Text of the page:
The workshop reviewed these efforts and highlighted the needs for a stable and predictable regulatory environment and the strategic use of public funds on project development to mitigate risks and attract investors to scale up private investment in climate change and conservation efforts.

“Green finance” opened the thematic sessions with a context setting presentation on financial initiatives needed to promote environmental improvement, climate change mitigation and adaptation, as well as improving efficiencies in natural capital preservation and resource mobilization. “Blue finance” was discussed as a needed new theme to mobilize finance effectively to address rising pollution caused by plastics and other sources in the region’s rivers and ocean bodies. Both potential green and blue finance mechanisms, examples, and structures were discussed. The ASEAN working group meetings will continue through Friday in Bangkok.

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Mongolia: World Bank Mobilizes $2.2 Million to Strengthen Medical Diagnostic Services

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The World Bank mobilized US$2.2 million to help strengthen Mongolia’s hospital services in the wake of the COVID-19 pandemic. The funding will be used to purchase the most needed medical diagnostic equipment in the country.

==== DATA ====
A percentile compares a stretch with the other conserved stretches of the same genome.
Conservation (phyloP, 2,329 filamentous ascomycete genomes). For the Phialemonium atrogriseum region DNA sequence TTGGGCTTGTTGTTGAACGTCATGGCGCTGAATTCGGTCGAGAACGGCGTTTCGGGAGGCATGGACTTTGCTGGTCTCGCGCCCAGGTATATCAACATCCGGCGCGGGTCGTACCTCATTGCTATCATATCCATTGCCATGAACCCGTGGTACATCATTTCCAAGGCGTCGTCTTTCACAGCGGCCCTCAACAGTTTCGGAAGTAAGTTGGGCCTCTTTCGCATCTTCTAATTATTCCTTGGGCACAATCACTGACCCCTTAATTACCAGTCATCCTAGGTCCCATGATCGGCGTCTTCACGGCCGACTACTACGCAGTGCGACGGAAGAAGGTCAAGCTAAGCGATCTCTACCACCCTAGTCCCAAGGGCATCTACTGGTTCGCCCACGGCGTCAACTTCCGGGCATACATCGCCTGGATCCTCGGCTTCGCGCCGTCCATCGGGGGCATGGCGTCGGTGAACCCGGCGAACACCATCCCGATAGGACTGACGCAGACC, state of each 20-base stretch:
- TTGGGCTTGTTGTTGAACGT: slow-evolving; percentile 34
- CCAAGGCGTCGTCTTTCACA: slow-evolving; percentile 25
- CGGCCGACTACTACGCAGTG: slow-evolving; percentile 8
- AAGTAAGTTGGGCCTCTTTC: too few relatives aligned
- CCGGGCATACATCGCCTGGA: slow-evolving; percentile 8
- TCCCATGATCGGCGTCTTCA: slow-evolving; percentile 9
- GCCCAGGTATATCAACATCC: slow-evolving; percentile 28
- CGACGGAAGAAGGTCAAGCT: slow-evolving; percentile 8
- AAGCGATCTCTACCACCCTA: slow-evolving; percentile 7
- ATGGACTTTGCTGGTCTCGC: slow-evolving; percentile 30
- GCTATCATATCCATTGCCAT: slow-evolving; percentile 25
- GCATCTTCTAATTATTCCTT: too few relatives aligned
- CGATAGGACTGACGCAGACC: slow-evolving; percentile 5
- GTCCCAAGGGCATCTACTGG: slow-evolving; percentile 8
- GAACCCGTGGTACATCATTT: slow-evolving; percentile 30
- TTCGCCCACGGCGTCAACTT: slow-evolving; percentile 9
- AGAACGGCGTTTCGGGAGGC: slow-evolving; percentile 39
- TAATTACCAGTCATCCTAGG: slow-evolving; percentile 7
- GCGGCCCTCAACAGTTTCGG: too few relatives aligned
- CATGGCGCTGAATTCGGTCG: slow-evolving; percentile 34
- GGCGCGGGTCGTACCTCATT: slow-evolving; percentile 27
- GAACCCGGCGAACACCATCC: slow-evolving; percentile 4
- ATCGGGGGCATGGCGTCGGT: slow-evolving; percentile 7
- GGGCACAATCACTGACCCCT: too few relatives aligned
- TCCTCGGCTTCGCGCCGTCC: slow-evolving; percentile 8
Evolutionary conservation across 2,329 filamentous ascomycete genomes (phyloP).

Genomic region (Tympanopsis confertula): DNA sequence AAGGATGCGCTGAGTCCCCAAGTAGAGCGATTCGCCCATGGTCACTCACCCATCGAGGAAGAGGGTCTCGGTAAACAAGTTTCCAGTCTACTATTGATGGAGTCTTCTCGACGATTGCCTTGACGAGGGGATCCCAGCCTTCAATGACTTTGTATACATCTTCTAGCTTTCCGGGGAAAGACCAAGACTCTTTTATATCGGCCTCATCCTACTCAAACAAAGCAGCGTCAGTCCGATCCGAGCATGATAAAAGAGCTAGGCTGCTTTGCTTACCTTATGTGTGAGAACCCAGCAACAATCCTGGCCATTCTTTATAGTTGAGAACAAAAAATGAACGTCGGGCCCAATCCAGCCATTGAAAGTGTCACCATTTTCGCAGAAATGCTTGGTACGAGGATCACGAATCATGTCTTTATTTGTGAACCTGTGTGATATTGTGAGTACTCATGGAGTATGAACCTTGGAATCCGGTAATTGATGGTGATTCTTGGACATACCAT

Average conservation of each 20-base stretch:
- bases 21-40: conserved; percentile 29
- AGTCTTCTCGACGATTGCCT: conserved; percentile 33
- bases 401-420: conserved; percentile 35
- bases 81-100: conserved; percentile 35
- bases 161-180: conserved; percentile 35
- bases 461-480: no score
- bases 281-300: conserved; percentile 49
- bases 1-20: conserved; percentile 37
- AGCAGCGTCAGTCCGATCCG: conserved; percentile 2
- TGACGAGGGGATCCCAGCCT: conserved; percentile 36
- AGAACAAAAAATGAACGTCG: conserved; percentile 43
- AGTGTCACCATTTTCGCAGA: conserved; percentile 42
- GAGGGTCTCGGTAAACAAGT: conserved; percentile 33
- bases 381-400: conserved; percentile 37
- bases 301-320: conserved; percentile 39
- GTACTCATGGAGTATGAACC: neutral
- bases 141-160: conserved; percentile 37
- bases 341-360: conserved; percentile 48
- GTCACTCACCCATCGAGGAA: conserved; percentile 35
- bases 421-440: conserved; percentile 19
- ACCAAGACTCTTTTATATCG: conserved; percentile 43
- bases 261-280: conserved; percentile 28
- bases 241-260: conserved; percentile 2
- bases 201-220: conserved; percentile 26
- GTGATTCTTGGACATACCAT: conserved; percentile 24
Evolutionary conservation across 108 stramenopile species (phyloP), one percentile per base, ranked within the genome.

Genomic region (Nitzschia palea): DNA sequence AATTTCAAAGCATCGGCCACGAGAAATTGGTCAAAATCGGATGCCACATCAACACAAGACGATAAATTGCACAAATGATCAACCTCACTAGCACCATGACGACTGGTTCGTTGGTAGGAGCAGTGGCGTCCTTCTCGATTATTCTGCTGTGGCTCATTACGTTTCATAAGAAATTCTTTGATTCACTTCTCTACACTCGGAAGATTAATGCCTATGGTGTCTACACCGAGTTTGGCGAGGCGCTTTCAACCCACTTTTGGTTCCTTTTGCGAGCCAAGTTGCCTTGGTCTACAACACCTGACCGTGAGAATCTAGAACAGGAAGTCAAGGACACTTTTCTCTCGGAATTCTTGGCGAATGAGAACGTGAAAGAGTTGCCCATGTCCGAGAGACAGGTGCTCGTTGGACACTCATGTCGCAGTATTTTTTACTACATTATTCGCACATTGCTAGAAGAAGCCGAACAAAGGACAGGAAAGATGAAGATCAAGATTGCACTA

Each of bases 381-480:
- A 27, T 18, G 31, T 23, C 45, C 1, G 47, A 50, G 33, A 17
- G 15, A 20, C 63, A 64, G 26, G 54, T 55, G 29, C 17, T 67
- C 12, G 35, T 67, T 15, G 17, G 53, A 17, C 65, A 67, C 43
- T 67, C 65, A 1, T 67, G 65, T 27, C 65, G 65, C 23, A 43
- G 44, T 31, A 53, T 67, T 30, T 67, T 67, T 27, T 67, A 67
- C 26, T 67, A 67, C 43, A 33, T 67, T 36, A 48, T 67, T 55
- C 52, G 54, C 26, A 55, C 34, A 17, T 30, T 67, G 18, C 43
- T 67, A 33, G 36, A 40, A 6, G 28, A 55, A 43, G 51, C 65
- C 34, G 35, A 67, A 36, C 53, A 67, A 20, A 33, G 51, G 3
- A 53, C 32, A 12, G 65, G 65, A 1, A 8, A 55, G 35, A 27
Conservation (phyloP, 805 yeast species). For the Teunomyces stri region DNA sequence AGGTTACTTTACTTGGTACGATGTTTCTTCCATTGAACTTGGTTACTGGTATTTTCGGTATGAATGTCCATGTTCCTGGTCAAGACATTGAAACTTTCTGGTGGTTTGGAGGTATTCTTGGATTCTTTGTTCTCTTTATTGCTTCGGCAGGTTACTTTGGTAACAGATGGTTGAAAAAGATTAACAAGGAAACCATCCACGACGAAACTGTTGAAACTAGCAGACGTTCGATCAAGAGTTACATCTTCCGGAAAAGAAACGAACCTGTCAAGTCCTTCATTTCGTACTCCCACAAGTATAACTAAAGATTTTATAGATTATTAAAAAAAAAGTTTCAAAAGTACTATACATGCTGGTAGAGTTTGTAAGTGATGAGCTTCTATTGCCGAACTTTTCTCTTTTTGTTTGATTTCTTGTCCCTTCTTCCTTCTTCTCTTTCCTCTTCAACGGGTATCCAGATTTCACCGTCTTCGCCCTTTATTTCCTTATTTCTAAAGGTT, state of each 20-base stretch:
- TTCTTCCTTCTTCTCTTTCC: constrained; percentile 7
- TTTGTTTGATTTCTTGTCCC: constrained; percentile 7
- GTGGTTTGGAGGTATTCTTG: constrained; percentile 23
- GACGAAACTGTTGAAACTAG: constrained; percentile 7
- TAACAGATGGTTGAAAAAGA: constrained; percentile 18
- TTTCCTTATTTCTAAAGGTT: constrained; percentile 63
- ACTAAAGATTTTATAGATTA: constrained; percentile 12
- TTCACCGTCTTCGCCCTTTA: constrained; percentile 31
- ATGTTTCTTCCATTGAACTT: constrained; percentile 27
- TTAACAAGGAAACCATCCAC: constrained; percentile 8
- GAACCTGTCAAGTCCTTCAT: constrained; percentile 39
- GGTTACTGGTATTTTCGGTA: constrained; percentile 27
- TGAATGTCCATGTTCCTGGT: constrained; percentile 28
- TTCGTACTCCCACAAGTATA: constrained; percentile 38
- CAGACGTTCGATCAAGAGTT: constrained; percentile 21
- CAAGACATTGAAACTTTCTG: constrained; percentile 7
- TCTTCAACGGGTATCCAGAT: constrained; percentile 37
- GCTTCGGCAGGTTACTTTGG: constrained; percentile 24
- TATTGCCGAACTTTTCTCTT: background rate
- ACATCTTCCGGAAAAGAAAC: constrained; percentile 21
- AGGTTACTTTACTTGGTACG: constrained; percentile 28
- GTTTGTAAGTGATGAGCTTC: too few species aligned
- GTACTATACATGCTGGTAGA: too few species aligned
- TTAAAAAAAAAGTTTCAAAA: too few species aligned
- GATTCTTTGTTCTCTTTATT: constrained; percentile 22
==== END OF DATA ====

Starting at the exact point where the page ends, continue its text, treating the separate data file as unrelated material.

This immediate financing is being provided under the ongoing E-health project which seeks to improve integration and utilization of health information and e-health solutions for better health service delivery in selected pilot sites.

This immediate financing will help Mongolia safeguard its people from the potential COVID-19 outbreak in the country and make sure that they have access to early diagnosis and care,” – said the World Bank Country Manager for Mongolia Andrei Mikhnev.

Diagnostic equipment procured under this funding include 15 stationary and 12 mobile digital X-ray equipment and 41 ultrasound machines. Deliveries are expected in the beginning of April.

“We believe that this additional  equipment would strengthen the country preparedness to deal with disease outbreaks like COVID-19,” – said Dinesh Nair, Senior Health Specialist of the World Bank. “We will continue actively engaging with the government to help strengthen health systems, disease surveillance, and diagnosis.

On March 17, the World Bank Group also    pledged  $14 billion in immediate support to assist countries coping with the health and economic impacts of COVID-19. This financing is designed to help member countries, among them Mongolia, take effective action to respond to, and, where possible, lessen the tragic impacts posed by the global pandemic.